Iranian football great Ali Karimi has claimed that he has received death threats, while his family and close friends have been threatened and harassed by the Iranian government after supporting the country’s ongoing protests.
Known as the “Asia Maradona,” Karimi, 44, who retired from the game in 2014, has been a long-time critic of the Iranian government and has openly supported protesters since protests began in Iran in mid-September. took to the streets to express their grievances against the regime.
The government described him as one of the “main leaders” of the recent protests in Iran and issued an arrest warrant in early October on charges of “collusion with the enemy” and “inciting mass unrest.” Judiciary. Both charges are punishable by death.
In an hour-long interview with Iranian-American comedian Max Amini, published on the football great’s YouTube channel, Karimi revealed death threats against him, threats and intimidation against his family and loved ones. friends endured until protests erupted in Iran on September 16 following the death of 22-year-old Mahsa Ami.
Amid frequent government blackouts in Iran, Karimi took to his social media accounts to inform protesters of how to bypass internet restrictions using VPNs and other methods.
In response, the government briefly seized his home and belongings, but later released them.
According to the footballer, he first started receiving threats from the Iranian government through his family members, who spread threatening messages such as “Ali has been sentenced to death (by firing squad) and we can carry out the sentence at any time.”
Karimi claims that the regime conspired to return him to Iran, claiming that the Iranian dissident Mujahideen-e-Khalq (MeK or People’s Mujahideen Organization of Iran) and the Israeli intelligence agency Mossad were plotting to kill him. and accusing the Islamic Republic of Iran.
“What we can do for you is to return to Iran, it’s a safe place for you,” the 44-year-old told Karimi in an interview, people with ties to the government told Karimi.
Almost four months ago, Karimi lived with his family in Iran and then went to Dubai. That’s when the frequency of threats increased, says the football player.
According to Karimi, the people he believed to be agents of the regime frequently contacted and threatened not only his family, but also some of his close friends.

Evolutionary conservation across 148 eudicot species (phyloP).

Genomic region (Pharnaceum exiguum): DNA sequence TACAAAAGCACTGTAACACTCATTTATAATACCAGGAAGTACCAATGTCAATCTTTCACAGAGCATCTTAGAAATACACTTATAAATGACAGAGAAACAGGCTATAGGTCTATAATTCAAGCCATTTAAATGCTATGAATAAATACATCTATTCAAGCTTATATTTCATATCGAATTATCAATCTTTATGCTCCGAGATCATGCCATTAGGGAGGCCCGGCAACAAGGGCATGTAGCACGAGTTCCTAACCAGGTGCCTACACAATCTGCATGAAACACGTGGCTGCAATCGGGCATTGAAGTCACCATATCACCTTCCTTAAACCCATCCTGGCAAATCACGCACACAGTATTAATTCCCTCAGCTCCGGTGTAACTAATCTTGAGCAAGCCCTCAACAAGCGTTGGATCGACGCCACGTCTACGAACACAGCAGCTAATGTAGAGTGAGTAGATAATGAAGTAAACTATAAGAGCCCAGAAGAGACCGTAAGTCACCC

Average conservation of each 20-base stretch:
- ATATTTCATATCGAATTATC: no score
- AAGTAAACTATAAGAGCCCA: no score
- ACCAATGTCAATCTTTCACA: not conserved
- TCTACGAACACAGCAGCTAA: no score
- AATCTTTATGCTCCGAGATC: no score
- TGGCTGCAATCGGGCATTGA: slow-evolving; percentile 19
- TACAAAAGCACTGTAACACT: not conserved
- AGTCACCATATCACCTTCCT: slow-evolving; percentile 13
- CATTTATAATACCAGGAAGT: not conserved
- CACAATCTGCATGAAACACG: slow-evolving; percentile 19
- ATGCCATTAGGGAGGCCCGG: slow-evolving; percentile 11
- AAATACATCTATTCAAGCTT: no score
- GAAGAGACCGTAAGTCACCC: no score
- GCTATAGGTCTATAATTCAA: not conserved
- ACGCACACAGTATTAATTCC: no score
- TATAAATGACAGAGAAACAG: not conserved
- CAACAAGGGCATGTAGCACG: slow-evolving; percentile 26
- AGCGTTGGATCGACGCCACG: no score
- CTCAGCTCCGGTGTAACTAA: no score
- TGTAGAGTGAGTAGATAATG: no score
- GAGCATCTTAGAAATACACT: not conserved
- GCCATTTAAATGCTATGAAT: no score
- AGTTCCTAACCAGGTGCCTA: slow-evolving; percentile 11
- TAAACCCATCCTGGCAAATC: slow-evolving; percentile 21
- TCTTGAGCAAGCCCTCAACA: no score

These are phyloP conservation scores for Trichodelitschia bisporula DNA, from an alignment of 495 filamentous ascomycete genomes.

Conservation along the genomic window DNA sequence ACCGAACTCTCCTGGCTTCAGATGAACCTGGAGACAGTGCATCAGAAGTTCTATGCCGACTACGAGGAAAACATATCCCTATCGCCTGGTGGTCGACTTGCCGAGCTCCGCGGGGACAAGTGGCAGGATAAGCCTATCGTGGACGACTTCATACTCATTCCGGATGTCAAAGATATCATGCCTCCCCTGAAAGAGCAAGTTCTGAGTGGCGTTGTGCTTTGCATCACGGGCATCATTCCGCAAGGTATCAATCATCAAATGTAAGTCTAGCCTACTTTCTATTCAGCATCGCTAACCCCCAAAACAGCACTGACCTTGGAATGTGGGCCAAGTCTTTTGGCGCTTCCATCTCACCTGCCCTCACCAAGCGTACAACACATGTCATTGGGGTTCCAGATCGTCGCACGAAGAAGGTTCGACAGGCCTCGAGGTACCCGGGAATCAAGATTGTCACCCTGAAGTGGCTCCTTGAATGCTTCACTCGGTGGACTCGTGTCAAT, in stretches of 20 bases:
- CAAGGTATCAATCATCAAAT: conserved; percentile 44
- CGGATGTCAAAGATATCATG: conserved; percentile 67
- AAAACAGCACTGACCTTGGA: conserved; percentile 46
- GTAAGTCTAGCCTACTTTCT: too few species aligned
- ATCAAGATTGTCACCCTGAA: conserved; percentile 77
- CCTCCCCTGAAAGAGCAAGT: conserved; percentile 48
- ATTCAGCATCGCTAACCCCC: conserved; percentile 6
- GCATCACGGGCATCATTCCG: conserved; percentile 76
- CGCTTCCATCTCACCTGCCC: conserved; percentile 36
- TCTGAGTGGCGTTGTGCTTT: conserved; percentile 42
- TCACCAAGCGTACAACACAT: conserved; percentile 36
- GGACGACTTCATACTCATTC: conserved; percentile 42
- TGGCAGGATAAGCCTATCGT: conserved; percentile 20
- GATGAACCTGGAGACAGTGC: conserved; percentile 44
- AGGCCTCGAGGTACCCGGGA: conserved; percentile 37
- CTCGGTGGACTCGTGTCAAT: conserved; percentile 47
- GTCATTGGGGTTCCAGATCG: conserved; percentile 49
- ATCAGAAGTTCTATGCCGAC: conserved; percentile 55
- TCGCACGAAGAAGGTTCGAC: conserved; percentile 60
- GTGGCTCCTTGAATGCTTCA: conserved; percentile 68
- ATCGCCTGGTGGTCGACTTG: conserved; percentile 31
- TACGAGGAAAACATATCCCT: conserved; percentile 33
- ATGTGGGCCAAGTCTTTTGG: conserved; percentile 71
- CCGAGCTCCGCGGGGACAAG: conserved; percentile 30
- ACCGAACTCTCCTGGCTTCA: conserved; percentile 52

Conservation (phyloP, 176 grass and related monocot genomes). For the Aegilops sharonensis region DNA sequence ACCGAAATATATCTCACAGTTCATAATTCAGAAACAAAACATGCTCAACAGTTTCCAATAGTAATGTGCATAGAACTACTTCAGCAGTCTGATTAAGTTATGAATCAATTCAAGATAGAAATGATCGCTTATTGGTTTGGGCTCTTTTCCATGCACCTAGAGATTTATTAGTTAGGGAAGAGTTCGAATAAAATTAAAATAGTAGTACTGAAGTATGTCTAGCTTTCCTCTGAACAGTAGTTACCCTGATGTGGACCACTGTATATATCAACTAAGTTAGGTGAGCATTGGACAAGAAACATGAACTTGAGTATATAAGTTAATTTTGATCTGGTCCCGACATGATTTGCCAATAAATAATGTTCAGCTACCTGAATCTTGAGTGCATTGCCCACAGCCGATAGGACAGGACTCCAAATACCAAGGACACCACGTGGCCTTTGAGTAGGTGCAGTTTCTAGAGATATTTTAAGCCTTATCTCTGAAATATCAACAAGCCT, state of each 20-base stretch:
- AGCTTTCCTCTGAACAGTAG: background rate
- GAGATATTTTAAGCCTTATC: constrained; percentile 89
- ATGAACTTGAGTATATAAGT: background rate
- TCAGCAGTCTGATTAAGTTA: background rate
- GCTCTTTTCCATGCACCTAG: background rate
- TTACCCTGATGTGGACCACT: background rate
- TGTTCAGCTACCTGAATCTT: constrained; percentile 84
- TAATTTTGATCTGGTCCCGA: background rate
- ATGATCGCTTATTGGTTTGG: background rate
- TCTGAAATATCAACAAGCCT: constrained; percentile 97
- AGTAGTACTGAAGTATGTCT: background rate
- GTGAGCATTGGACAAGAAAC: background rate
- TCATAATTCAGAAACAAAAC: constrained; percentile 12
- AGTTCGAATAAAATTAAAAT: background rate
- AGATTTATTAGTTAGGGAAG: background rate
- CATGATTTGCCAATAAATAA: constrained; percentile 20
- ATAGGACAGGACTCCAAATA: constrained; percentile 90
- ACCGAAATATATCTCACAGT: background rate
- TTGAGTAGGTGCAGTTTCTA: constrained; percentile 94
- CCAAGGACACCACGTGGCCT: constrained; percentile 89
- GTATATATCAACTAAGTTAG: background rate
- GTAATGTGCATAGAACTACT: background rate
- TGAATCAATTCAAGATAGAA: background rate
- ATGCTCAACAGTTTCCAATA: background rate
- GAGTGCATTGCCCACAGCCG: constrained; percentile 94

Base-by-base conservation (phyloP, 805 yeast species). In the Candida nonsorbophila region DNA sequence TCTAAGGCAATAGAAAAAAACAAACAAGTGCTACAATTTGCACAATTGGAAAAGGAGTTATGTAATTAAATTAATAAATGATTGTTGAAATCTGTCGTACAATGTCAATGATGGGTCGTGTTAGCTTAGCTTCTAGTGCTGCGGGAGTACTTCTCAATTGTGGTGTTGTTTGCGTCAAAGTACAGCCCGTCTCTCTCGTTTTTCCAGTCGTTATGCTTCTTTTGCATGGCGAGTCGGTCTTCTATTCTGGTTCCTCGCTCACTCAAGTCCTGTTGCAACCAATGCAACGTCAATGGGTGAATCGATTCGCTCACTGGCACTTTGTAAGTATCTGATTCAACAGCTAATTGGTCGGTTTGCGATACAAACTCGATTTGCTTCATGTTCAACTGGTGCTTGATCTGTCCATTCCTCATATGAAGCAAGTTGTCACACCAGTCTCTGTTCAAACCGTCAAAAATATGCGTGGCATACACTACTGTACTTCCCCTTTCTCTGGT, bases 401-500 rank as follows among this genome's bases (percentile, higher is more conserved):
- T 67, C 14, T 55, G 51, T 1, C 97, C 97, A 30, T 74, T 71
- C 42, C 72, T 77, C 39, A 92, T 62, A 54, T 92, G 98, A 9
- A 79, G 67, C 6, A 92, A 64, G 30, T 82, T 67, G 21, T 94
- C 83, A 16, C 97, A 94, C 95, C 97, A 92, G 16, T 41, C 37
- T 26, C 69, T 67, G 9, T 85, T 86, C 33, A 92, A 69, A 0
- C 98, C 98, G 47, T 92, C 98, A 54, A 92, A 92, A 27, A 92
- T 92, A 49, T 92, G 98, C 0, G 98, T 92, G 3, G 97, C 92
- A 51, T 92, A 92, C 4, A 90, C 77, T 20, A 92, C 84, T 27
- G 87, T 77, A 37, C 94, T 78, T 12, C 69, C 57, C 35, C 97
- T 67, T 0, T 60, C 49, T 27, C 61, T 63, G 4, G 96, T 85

As the protests in Iran began to take off, Karimi said regime officials would call him from time to time to criticize his social media posts that supported youth protests against the government.
“I’d post on social media, I’d post a story on social media where they called me, this story is so-and-so, this post is so-and-so, and you create controversy, things like that,” Karimi says.
Government officials contacted Karimi and said that when the detained youths were interrogated and asked why they were rioting, they said it was because of the footballer’s posts on social media.
Karimi noted that the threats against him, his family and friends do not compare to the threats faced by protesters in Iran.
“Many of our young people are fighting in the streets in Iran against clubs, against bullets…against grenade launchers, assault rifles…and we see so far, unfortunately, that many of them have been killed,” he says.
An Iranian human rights group said at least 448 people, including 60 children and 29 women, had been killed in the unrest surrounding the protests.
“More than 16 people were killed by repressive forces in Iran in the last week. 12 of them were killed in Kurdish areas,” the organization added.
CNN Human Rights in Iran cannot independently confirm the death toll — the exact figure cannot be confirmed by anyone other than the Iranian government — and estimates have been varied by opposition groups, international human rights organizations and local journalists.
Due to security concerns in the United Arab Emirates, the football legend and his family recently fled to an unknown location from where he gave an interview.
Karimi said that at the beginning of the protests, he was unable to post on social media due to the sad news of families mourning their loved ones who died in the protests.
But he used to read encouraging comments under his posts, such as “Don’t leave us”, “Our hope is in you and others like you”.
“Sometimes some things give people some strength, maybe, I’ll say it again, if it wasn’t for those loving, encouraging words, messages, comments…” says Karimi, choking up.
“Reading those comments and posts gave me the courage to be active [on social media] again.”
The Iranian government has yet to respond to the allegations made in Karimi’s interview. CNN has reached out to Tehran authorities for comment.